State Crowdfunding: Comparing Oregon and Washington Law

Crowdfunding

State Crowdfunding

State crowdfunding is growing in importance. This is driven in part by the inability of the SEC to finalize the Title III crowdfunding regulations (which the JOBS Act required to be finalized long ago).

Both Washington and Oregon have passed state crowdfunding laws (and many other states have as well).

And you might be wondering how Oregon’s crowdfunding law compares to Washington’s crowdfunding law.

And you might be curious because Oregon’s law has already been used by a bunch of companies, and Washington’s has not yet been used at all.

Crowdfunding: Oregon Law vs. Washington Law

Here are the highlights of the Oregon law, and which probably explain why Oregon’s law is being actively used and Washington’s is not.

  • Oregon’s law does not require the use of an escrow agent. In Washington, you can’t proceed without first hiring an escrow agent.
  • Oregon’s law does not require the pre-approval of the state securities regulators before a company can proceed.
  • The Oregon Crowdfunding Form is substantially less complex than the Washington Crowdfunding Form.
  • Oregon’s law does not require the public disclosure of executive and director compensation. See Public Disclosure of Executive and Director Compensation.
  • Oregon’s law allows the use of debt. Despite the fact that the Washington crowdfunding statute says that it can be used to raise money through the sale of securities, and the Washington securities act defines debt as a security–final regulations from Washington prohibit the sale of debt (such as convertible debt) in a crowdfunding offering.

Here is theĀ Oregon Crowdfunding Law.

What Washington Can Do?

I think Washington should simplify its law. Let’s strike the escrow requirement. Let’s strike the pre-approval requirement. Let’s strike the public disclosure of executive compensation. If there is a concern about potential abuse–let’s reduce the overall amount that can be raised from $1M during any 12-month period to something less.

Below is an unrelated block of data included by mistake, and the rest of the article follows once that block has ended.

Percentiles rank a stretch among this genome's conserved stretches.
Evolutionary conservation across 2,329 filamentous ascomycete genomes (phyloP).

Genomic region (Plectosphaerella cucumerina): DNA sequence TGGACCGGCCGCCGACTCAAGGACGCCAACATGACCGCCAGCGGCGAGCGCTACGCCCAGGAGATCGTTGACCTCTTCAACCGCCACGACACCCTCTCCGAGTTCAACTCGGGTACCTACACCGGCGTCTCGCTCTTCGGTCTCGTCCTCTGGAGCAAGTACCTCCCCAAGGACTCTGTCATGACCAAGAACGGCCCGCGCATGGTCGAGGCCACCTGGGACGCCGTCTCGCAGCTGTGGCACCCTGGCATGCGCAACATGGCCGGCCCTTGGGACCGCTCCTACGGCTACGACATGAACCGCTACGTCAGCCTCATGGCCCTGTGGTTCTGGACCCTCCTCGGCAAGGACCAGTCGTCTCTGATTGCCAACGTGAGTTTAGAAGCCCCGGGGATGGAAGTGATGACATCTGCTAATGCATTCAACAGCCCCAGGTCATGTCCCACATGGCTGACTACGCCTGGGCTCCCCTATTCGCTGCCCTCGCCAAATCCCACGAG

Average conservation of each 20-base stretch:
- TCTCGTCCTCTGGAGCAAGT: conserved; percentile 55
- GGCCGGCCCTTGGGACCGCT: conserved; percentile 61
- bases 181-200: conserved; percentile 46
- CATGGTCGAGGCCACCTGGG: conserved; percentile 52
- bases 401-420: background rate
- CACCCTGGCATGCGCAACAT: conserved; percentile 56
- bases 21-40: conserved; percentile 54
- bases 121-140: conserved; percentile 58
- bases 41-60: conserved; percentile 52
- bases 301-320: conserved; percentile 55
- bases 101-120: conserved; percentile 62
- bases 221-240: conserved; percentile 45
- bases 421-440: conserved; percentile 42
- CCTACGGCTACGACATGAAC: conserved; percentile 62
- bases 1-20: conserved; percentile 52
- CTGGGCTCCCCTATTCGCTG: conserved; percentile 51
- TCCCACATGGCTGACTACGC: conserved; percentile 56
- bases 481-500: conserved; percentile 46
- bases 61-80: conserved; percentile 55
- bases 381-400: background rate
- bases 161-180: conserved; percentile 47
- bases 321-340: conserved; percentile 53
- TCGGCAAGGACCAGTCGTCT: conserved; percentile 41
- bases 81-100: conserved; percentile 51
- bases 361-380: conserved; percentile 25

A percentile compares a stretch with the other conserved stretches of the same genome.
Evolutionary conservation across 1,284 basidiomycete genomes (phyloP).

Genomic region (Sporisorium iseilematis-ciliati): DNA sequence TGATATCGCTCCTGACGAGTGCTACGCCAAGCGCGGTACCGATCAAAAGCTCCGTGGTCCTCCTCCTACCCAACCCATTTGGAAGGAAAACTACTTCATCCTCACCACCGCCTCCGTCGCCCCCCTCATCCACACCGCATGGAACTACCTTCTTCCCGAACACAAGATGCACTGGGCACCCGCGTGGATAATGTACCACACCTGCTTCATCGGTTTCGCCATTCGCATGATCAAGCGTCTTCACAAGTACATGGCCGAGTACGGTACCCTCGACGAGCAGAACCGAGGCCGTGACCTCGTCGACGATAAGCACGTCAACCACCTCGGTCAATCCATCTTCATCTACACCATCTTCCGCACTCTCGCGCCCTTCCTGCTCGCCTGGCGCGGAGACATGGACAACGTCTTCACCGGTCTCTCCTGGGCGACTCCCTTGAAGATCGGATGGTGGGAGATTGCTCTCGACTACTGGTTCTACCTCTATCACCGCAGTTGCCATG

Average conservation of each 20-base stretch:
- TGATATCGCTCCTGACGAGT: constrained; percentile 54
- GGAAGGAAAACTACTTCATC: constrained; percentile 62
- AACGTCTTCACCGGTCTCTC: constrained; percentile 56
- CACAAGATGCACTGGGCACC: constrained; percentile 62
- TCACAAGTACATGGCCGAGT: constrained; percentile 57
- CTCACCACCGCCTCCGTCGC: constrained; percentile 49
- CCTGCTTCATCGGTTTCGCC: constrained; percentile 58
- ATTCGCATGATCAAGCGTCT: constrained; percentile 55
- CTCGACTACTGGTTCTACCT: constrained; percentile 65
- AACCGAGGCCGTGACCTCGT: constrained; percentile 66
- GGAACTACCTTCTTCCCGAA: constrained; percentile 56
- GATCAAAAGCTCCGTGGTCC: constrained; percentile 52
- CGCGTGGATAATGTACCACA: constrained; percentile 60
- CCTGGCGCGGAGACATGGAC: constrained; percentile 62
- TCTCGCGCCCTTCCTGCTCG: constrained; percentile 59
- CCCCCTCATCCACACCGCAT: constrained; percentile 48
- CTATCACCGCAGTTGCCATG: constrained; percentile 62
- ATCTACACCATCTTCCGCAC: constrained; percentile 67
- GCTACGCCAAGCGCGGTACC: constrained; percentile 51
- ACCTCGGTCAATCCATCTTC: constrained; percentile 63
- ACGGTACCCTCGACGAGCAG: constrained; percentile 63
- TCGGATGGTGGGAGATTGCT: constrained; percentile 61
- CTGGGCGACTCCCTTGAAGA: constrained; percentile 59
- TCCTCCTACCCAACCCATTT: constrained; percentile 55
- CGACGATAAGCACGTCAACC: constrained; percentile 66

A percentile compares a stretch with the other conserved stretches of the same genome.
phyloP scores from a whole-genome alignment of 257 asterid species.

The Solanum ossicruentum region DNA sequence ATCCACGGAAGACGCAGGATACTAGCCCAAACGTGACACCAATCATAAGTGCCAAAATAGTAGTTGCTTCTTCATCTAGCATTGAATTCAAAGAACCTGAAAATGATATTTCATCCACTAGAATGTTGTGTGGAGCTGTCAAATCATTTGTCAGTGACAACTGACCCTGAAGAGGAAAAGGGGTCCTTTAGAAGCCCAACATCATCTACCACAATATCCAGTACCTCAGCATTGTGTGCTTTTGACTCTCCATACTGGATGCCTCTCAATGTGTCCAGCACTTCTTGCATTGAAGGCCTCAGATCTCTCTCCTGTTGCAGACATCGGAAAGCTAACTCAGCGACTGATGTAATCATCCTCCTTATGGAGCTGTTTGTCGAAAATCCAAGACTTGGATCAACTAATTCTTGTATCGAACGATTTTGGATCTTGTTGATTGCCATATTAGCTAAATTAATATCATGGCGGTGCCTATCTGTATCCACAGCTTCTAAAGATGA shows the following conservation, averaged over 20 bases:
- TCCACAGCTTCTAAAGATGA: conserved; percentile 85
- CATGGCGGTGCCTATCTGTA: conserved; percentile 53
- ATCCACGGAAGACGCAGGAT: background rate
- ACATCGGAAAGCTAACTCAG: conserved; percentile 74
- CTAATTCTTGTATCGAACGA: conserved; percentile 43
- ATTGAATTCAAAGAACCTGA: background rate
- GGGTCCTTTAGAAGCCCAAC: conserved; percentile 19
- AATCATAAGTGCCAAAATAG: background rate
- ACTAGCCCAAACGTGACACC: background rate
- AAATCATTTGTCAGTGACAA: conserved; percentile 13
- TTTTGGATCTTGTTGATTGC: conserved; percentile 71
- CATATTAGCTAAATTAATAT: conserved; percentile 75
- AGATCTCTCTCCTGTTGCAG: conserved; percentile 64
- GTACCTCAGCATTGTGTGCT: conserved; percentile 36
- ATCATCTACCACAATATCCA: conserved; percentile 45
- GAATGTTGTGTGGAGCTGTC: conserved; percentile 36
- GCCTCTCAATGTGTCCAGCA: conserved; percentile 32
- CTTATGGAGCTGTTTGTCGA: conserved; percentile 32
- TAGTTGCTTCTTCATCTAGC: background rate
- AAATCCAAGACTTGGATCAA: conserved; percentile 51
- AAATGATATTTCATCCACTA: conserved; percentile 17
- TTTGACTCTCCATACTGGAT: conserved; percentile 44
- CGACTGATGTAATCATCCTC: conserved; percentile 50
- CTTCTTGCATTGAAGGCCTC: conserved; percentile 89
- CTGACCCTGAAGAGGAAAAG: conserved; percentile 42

In any event, it is disappointing we have hit hitches in Washington and our law is not yet being used.

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  • This is the conversation I’ve been waiting for! Let’s tweak these laws if they don’t work for us. Not sure Oregon’s law is perfect, but we worked hard to make it make sense to people – plain English, and a way to connect to the technical service provider networks to strengthen the entire ecosystem. Anyone else have any thoughts?

  • Thanks Amy. I think the Oregon approach is a good one. I am frustrated that no one has yet to use the Washington law. I think we need to re-evaluate what the barriers are to its use. Maybe I will put together a list after talking to a bunch of folks.

    Please keep us apprised of developments in Oregon!

  • Katherine C

    Hi Joe, I have read a few of your articles on crowdfunding (they’re great- thank you!) and am very familiar with the law enacted in Maine- one which has been praised for eliminating some of the barriers to use that still exist within other states. Interestingly enough, despite the less complex nature of the law, businesses in Maine have yet to take advantage of crowdfunding as an alternative source of financing. I’m curious as to why you think that is, and if you see similarities with Washington?

  • Katherine, good question. I don’t know what is going on in Maine. I would love to hear from one of our Maine friends!